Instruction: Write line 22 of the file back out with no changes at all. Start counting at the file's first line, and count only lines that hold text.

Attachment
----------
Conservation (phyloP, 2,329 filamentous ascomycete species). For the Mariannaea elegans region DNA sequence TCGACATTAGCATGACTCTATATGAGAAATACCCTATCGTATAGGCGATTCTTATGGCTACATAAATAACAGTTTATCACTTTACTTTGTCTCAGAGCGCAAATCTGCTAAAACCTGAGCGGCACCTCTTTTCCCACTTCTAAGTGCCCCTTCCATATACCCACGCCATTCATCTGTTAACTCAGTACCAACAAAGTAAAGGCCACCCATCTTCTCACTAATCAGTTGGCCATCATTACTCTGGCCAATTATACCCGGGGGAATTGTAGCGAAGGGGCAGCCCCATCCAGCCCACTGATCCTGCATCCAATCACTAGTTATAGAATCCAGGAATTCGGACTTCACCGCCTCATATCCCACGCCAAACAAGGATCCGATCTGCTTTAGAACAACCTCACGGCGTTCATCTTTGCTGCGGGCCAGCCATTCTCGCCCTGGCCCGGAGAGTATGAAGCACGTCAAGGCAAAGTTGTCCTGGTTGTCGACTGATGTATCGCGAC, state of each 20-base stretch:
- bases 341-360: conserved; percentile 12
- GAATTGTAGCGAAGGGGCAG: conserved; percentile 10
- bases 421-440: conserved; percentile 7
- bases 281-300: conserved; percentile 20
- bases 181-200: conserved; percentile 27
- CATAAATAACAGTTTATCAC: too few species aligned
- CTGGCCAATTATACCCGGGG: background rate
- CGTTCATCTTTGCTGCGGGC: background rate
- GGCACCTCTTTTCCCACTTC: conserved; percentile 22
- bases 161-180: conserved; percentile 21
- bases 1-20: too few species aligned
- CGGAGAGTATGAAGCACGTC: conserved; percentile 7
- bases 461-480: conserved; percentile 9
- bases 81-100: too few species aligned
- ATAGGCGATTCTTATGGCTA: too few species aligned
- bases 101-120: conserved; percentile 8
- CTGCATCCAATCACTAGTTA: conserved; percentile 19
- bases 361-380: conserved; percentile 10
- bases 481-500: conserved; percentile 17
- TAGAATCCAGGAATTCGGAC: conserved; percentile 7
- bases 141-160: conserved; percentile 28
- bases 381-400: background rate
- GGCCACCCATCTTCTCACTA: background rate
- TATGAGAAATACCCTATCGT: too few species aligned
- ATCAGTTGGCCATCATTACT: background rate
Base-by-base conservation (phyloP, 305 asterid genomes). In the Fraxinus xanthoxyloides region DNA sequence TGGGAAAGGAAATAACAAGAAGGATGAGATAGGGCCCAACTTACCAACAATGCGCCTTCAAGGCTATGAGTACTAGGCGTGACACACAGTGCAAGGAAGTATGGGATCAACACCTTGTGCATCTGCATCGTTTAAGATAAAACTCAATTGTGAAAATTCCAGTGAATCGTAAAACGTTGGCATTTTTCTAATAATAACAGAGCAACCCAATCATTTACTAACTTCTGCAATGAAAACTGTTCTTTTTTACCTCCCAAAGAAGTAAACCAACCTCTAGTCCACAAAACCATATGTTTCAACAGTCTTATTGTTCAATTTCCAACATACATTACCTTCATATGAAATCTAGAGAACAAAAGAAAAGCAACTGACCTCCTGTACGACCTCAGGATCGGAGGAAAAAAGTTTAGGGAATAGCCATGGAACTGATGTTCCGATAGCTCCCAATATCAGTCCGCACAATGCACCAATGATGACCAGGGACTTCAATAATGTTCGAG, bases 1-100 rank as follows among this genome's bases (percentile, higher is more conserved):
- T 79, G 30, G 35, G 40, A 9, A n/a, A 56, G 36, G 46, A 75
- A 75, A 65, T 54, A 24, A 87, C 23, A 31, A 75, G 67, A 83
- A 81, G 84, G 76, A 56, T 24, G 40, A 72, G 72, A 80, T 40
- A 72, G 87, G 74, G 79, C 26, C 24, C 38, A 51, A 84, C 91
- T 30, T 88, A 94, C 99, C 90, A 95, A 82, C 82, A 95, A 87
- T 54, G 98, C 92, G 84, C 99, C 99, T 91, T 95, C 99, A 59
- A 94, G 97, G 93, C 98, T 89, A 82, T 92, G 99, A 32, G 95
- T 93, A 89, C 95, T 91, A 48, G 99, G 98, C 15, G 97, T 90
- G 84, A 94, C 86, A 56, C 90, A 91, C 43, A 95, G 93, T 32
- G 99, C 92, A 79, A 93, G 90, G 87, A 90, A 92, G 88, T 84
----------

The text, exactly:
- bases 141-160: conserved; percentile 28